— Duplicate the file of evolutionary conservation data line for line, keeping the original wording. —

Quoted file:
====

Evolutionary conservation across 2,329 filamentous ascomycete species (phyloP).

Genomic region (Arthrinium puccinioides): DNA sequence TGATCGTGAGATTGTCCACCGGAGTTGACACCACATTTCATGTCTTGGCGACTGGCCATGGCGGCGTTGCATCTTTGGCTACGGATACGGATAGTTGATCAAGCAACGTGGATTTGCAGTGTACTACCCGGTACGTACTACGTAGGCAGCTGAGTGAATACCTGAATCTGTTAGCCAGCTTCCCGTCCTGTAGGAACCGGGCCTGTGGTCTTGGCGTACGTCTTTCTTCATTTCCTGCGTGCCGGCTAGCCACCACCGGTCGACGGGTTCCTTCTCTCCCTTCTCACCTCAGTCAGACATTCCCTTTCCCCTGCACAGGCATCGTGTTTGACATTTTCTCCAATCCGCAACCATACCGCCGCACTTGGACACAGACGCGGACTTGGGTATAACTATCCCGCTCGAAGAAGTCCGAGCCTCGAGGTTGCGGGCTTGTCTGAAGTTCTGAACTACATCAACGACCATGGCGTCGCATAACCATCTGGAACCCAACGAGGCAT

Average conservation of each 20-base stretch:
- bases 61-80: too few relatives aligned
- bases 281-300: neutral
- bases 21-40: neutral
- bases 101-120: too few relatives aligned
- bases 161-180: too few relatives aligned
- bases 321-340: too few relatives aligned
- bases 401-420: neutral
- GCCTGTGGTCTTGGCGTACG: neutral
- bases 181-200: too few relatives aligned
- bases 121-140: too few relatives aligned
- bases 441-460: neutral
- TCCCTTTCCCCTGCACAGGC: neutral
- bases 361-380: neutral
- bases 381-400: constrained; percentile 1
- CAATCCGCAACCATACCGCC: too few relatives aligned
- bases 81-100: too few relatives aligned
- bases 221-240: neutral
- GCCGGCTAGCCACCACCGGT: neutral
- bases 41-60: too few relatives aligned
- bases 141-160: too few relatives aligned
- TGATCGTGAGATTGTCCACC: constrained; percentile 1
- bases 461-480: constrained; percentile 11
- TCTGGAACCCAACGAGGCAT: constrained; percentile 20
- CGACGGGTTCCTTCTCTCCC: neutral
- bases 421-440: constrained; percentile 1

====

Evolutionary conservation across 2,329 filamentous ascomycete species (phyloP).

Genomic region (Arthrinium puccinioides): DNA sequence TGATCGTGAGATTGTCCACCGGAGTTGACACCACATTTCATGTCTTGGCGACTGGCCATGGCGGCGTTGCATCTTTGGCTACGGATACGGATAGTTGATCAAGCAACGTGGATTTGCAGTGTACTACCCGGTACGTACTACGTAGGCAGCTGAGTGAATACCTGAATCTGTTAGCCAGCTTCCCGTCCTGTAGGAACCGGGCCTGTGGTCTTGGCGTACGTCTTTCTTCATTTCCTGCGTGCCGGCTAGCCACCACCGGTCGACGGGTTCCTTCTCTCCCTTCTCACCTCAGTCAGACATTCCCTTTCCCCTGCACAGGCATCGTGTTTGACATTTTCTCCAATCCGCAACCATACCGCCGCACTTGGACACAGACGCGGACTTGGGTATAACTATCCCGCTCGAAGAAGTCCGAGCCTCGAGGTTGCGGGCTTGTCTGAAGTTCTGAACTACATCAACGACCATGGCGTCGCATAACCATCTGGAACCCAACGAGGCAT

Average conservation of each 20-base stretch:
- bases 61-80: too few relatives aligned
- bases 281-300: neutral
- bases 21-40: neutral
- bases 101-120: too few relatives aligned
- bases 161-180: too few relatives aligned
- bases 321-340: too few relatives aligned
- bases 401-420: neutral
- GCCTGTGGTCTTGGCGTACG: neutral
- bases 181-200: too few relatives aligned
- bases 121-140: too few relatives aligned
- bases 441-460: neutral
- TCCCTTTCCCCTGCACAGGC: neutral
- bases 361-380: neutral
- bases 381-400: constrained; percentile 1
- CAATCCGCAACCATACCGCC: too few relatives aligned
- bases 81-100: too few relatives aligned
- bases 221-240: neutral
- GCCGGCTAGCCACCACCGGT: neutral
- bases 41-60: too few relatives aligned
- bases 141-160: too few relatives aligned
- TGATCGTGAGATTGTCCACC: constrained; percentile 1
- bases 461-480: constrained; percentile 11
- TCTGGAACCCAACGAGGCAT: constrained; percentile 20
- CGACGGGTTCCTTCTCTCCC: neutral
- bases 421-440: constrained; percentile 1